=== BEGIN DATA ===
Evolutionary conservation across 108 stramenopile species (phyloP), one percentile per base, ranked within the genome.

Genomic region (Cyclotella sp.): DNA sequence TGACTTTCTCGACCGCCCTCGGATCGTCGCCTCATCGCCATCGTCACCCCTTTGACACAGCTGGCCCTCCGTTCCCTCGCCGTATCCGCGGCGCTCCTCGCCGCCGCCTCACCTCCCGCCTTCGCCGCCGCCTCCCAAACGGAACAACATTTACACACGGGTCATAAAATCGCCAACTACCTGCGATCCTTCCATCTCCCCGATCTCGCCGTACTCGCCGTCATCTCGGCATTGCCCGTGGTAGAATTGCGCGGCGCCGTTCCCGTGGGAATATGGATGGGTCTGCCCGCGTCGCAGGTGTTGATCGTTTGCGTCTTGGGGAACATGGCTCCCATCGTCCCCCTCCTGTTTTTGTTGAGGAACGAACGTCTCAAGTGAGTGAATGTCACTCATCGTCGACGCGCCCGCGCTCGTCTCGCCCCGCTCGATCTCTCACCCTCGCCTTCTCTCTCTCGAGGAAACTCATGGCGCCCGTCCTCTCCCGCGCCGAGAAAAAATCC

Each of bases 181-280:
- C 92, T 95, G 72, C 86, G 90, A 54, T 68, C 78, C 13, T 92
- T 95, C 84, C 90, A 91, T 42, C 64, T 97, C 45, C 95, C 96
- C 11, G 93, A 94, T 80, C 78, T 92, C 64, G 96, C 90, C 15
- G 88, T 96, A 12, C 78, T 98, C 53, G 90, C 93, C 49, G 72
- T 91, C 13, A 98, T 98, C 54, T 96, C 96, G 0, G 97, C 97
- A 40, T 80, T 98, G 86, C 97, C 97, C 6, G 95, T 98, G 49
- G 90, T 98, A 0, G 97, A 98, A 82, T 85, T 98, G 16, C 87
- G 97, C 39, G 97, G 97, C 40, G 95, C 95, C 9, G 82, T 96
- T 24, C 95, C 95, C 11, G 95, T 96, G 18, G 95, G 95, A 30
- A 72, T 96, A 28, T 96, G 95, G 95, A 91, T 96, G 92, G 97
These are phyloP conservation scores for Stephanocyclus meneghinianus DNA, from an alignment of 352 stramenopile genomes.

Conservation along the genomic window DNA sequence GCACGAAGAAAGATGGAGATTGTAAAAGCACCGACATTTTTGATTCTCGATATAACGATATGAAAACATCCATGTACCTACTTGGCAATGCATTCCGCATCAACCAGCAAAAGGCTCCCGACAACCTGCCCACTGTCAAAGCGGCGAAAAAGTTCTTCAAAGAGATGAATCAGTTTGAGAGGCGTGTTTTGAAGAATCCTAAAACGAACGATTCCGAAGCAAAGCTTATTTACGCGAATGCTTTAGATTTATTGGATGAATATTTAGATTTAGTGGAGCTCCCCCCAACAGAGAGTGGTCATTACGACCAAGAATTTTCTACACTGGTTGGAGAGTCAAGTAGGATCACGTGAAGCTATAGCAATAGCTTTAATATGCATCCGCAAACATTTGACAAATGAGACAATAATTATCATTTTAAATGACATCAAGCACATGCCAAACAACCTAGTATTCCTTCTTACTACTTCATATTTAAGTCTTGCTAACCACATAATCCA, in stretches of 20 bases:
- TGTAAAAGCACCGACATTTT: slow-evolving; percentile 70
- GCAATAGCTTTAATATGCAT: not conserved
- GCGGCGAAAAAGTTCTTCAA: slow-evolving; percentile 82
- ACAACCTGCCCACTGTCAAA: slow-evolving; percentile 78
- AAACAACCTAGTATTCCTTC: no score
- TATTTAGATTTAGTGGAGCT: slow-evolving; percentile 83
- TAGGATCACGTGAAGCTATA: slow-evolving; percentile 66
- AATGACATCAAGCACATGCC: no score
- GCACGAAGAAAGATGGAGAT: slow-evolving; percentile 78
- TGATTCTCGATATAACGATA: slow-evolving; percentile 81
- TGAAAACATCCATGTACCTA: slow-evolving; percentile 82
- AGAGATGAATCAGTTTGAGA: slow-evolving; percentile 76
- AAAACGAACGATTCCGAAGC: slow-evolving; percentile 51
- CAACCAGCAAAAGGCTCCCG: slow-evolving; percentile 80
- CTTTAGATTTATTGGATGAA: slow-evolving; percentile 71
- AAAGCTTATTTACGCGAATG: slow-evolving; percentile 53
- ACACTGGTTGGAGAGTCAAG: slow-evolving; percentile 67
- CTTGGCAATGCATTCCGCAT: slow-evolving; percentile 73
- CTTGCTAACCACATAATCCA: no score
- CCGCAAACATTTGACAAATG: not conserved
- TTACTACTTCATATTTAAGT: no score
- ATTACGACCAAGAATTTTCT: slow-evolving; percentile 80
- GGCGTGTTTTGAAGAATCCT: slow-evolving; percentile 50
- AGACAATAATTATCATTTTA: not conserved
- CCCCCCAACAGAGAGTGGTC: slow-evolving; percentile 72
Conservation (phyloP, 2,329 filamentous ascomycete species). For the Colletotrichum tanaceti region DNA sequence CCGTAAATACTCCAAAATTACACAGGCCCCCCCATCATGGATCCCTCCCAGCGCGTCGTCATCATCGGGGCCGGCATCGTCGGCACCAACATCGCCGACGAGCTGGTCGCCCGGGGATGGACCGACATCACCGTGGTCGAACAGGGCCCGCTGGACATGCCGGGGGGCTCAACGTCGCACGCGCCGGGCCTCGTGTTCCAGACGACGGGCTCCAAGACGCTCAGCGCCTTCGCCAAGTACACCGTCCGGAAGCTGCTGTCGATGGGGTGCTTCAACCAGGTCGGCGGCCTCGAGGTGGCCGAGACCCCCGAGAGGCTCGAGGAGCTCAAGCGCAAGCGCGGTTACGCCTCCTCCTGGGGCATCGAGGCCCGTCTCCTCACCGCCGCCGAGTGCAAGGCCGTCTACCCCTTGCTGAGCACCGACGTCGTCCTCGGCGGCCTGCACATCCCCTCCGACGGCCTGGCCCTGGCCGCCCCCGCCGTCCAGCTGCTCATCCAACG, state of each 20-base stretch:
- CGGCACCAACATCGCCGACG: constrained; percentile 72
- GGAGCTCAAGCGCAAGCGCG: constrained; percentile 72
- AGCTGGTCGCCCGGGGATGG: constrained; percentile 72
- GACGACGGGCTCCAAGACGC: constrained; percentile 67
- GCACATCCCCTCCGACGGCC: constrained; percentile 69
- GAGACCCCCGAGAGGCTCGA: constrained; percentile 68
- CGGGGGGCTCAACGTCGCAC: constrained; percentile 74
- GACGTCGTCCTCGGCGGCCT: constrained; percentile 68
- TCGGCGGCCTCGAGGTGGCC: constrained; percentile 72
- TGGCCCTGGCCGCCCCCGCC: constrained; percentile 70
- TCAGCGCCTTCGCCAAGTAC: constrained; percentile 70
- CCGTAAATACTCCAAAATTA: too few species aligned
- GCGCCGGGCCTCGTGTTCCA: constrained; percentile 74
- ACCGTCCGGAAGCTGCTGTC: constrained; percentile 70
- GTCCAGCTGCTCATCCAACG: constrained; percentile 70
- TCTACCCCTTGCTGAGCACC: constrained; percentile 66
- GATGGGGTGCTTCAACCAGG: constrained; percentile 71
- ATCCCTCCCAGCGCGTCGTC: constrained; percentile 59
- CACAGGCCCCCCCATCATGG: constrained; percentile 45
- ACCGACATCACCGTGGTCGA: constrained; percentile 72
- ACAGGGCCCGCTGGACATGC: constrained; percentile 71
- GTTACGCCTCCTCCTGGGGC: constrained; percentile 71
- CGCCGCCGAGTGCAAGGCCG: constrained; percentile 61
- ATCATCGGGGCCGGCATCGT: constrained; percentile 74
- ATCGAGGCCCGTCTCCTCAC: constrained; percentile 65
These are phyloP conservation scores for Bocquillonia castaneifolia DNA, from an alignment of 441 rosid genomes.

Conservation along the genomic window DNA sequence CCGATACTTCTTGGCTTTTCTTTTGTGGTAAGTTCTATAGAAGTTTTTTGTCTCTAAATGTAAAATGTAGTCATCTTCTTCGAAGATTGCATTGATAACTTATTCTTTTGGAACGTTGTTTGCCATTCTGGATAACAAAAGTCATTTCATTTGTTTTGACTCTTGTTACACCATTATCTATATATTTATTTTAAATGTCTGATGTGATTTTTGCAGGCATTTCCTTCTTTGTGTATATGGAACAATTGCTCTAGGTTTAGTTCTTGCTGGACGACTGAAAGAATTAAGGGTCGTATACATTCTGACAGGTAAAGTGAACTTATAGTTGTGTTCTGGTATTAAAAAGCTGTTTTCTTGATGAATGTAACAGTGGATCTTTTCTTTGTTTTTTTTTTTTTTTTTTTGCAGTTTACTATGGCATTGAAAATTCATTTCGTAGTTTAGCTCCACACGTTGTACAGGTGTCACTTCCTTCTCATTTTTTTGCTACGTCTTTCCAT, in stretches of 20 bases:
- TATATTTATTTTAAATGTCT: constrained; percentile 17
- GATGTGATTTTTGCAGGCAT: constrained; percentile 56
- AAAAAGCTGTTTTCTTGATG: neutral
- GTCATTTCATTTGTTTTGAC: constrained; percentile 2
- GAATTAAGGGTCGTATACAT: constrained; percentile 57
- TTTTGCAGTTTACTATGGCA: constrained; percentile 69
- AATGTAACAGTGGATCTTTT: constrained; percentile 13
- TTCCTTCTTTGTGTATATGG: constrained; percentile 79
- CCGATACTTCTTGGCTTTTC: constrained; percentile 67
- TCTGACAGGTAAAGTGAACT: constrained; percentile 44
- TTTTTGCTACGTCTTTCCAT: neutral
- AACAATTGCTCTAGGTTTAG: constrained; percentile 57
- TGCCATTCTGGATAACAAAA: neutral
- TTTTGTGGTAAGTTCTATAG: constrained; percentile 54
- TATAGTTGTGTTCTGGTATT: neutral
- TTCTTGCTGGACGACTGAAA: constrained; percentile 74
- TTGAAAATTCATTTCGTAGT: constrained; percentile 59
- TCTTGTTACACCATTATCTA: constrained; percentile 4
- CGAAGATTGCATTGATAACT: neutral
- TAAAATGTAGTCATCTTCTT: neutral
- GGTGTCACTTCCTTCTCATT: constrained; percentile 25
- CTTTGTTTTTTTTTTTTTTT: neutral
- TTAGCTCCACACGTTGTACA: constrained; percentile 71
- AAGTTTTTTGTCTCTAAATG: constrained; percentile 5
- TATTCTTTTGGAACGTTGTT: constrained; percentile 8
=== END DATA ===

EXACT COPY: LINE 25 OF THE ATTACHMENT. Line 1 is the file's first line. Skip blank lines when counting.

- TGATTCTCGATATAACGATA: slow-evolving; percentile 81